Overall, 461 (68%) respondents completed the initial (2006) and follow-up (2010) surveys. Compared with respondents lost to follow-up, these 461 respondents were more likely to be female, slightly older, and married; they were comparable with the general population (7), except more respondents were older (data not shown).
Respondents perceived that their likelihood of contracting avian influenza was the same in 2010 as in 2006, but they reported worrying less about contracting avian influenza and risks from buying live poultry in 2010 than in 2006 (Table). When categorized into “unchanged,” “increasing,” and “declining” in 2010 relative to 2006, these groups were comparable demographically, except younger respondents more often perceived declining likelihood of contracting avian influenza (odds ratio [OR] 2.30, 95% confidence interval [CI] 1.25–4.24 for those 18–34 years of age); declining worry about contracting avian influenza (OR 2.01, 95% CI 1.10–3.66 for those 18–34 years of age; OR 1.87, 95% CI 1.13–3.09 for those 35–54 years of age), and declining risk from buying live poultry (OR 2.31, 95% CI 1.33–4.01 for those 35–54 years of age); respondents who had completed secondary education were more likely to report declining worry about contracting avian influenza (OR 1.90, 95% CI 1.09–3.31).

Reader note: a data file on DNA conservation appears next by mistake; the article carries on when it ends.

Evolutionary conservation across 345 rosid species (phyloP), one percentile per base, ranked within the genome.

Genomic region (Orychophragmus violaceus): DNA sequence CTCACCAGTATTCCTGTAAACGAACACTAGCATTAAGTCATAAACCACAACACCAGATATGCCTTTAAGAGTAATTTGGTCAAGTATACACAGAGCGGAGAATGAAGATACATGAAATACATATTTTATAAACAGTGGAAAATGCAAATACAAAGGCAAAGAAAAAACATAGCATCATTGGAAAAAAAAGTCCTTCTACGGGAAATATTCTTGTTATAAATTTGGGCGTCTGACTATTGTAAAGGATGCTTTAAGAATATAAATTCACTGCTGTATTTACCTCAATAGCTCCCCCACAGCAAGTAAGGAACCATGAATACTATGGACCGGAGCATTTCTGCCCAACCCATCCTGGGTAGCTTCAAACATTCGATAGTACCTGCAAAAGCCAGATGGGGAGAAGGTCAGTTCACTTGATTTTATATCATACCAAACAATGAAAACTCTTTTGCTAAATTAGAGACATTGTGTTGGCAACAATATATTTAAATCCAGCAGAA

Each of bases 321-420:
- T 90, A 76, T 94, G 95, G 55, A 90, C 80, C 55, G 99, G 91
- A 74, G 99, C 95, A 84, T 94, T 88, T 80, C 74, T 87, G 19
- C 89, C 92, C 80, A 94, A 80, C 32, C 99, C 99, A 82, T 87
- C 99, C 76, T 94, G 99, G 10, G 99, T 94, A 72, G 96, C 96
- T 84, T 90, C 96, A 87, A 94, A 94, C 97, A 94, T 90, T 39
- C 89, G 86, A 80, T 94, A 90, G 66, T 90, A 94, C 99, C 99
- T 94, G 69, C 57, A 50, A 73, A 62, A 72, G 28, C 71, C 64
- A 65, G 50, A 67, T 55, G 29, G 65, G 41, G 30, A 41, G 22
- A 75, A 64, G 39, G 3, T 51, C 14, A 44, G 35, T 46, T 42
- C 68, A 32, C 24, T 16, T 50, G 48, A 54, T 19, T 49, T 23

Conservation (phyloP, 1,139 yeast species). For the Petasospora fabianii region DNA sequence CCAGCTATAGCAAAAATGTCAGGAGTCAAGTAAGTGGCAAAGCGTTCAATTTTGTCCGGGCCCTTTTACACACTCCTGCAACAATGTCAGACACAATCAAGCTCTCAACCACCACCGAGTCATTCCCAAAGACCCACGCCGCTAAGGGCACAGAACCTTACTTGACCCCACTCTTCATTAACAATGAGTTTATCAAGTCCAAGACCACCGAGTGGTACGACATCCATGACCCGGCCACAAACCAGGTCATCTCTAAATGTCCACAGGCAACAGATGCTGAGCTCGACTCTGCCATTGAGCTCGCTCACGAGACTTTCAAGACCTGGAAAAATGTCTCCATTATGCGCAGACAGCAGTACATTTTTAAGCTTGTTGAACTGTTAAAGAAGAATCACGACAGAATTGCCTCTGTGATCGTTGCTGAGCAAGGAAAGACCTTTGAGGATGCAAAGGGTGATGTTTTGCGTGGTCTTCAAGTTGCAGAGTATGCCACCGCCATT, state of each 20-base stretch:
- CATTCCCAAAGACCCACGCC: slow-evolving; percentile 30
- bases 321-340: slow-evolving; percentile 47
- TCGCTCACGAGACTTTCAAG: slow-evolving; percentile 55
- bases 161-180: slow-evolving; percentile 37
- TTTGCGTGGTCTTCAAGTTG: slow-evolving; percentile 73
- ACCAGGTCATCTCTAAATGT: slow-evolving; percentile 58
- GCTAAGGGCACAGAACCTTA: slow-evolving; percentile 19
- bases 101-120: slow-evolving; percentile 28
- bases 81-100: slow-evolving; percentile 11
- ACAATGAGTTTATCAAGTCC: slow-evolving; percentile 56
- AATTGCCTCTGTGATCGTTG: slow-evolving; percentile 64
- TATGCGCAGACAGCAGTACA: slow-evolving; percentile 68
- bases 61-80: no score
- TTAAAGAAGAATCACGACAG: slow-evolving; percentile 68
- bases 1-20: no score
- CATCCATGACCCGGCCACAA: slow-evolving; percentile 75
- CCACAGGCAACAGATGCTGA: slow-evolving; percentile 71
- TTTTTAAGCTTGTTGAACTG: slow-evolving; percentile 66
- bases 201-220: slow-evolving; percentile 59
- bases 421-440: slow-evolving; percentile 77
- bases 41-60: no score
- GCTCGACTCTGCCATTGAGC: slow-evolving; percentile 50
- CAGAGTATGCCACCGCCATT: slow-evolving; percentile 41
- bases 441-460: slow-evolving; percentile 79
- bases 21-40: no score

The percentage of respondents who reported household buying of live poultry declined from 73% in 2006 to 41% in 2010 (Table); 22% of nonbuying households in 2006 were again buying in 2010, and 52% of those buying in 2006 had stopped buying in 2010. After adjustment for demographics, perceived increased risk from buying was associated with not buying live poultry in 2010 (OR 0.34, 95% CI 0.19–0.60).